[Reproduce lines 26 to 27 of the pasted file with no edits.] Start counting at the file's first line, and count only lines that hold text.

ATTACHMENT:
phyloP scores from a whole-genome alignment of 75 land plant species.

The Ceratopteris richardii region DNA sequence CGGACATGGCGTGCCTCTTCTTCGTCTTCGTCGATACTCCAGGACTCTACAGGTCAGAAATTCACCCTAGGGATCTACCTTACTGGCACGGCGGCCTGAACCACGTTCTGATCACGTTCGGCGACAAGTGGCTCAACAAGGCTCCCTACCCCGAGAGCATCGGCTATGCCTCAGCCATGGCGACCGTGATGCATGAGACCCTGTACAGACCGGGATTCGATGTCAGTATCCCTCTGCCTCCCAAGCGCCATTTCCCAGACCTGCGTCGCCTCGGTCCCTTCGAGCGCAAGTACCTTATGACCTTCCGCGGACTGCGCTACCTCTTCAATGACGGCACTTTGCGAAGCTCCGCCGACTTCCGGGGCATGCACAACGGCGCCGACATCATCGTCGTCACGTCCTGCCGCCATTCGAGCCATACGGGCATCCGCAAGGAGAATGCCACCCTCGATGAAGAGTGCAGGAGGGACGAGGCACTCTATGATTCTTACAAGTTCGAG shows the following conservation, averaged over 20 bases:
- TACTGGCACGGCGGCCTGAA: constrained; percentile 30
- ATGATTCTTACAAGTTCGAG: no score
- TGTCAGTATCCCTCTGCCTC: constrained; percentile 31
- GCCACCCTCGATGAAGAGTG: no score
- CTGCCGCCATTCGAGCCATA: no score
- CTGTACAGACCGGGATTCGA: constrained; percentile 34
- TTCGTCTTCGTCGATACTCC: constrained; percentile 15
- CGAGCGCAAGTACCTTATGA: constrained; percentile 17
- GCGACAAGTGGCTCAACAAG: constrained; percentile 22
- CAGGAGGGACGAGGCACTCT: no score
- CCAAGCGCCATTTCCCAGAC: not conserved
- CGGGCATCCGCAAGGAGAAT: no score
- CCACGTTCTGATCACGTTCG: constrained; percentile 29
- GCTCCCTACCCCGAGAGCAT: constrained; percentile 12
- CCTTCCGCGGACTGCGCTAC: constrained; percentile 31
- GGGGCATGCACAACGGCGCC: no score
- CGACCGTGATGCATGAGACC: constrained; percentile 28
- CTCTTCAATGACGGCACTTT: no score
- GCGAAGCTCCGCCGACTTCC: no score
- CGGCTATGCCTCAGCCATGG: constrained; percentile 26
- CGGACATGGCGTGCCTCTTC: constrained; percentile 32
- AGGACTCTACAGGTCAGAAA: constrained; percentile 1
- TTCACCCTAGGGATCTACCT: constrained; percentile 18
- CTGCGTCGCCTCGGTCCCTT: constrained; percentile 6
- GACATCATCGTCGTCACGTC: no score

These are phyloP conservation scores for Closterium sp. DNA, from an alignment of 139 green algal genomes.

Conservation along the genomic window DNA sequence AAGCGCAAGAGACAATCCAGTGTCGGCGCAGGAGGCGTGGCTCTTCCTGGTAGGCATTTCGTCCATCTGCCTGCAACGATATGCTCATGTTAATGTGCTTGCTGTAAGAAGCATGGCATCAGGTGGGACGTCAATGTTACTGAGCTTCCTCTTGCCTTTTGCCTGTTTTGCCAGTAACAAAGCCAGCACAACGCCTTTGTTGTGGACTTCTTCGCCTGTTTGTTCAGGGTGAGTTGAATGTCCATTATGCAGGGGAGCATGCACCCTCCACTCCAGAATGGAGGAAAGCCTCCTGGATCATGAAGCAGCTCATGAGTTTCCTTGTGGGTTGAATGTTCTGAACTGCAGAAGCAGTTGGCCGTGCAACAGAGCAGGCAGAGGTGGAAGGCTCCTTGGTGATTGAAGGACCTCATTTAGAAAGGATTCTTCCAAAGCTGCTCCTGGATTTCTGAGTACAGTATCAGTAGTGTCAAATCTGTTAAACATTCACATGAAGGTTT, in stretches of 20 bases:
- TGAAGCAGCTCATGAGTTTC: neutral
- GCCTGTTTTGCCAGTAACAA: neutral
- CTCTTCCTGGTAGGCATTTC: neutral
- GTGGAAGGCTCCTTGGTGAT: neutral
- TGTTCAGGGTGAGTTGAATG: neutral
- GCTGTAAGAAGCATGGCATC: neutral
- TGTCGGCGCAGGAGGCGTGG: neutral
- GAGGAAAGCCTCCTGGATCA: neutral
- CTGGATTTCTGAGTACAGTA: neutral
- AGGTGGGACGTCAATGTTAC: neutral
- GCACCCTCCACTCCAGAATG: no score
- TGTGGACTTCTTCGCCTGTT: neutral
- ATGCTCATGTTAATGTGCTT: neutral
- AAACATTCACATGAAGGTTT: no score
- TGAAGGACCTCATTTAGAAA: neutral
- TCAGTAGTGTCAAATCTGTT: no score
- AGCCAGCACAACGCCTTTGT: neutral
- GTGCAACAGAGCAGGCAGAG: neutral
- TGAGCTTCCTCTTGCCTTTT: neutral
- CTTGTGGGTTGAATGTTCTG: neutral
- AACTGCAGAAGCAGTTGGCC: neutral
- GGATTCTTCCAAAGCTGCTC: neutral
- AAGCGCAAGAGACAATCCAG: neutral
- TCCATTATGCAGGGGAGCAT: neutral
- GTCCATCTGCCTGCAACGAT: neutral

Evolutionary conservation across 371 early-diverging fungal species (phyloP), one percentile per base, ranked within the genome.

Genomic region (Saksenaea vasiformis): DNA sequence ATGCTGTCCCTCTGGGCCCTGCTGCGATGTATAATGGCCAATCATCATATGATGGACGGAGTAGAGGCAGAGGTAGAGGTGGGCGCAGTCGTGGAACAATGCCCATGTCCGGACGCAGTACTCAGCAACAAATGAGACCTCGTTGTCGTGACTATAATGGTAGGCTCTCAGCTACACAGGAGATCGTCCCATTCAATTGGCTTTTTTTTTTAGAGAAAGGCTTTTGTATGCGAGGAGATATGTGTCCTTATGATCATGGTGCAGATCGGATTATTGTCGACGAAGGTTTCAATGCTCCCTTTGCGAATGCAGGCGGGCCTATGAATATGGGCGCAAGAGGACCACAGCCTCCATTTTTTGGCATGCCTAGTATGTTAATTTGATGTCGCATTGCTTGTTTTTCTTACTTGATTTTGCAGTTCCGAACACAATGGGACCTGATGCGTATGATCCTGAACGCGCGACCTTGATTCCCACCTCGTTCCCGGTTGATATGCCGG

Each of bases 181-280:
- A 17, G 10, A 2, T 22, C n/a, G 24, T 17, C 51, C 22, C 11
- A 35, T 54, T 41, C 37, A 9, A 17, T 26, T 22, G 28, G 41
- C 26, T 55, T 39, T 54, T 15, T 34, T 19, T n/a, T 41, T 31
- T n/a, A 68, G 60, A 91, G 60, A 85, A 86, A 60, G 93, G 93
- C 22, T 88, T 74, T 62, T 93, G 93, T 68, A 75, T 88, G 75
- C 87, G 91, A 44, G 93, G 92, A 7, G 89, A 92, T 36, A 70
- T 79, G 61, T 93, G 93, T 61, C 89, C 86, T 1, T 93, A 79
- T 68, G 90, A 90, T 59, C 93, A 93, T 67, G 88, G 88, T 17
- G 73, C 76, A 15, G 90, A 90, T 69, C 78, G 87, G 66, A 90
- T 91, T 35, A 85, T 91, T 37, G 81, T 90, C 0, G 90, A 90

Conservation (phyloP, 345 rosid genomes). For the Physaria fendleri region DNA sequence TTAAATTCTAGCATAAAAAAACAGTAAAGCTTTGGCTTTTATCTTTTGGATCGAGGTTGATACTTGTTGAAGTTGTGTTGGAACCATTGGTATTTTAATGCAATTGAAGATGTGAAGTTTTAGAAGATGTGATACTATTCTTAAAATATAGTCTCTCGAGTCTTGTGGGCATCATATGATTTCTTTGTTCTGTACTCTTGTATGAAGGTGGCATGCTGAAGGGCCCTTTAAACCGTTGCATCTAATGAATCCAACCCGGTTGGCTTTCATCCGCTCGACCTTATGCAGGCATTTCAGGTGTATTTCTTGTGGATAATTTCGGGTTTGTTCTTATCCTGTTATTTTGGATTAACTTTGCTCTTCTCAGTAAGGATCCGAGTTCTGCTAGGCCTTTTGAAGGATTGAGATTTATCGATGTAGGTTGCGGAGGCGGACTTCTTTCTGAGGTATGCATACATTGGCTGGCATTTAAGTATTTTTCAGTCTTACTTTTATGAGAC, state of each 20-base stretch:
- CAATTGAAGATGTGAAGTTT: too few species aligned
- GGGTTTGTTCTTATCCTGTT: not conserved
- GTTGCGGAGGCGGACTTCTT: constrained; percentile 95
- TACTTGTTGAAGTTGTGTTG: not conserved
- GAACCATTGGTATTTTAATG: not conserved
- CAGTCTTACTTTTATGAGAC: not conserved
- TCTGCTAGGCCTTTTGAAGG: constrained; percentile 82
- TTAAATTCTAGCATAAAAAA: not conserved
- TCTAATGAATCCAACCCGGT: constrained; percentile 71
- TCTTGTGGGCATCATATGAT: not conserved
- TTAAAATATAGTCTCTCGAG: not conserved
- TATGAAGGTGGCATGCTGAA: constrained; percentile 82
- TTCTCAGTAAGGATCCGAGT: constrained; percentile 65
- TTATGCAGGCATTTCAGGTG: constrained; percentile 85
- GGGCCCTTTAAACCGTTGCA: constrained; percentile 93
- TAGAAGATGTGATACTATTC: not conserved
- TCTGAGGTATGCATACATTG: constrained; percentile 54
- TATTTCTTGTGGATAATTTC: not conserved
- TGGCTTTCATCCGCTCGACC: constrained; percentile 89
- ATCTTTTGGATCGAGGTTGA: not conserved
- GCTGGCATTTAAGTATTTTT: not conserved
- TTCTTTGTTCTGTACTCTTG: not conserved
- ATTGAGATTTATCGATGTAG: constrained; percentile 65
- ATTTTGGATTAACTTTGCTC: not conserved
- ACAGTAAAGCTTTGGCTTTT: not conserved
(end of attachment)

- CTGCGTCGCCTCGGTCCCTT: constrained; percentile 6
- GACATCATCGTCGTCACGTC: no score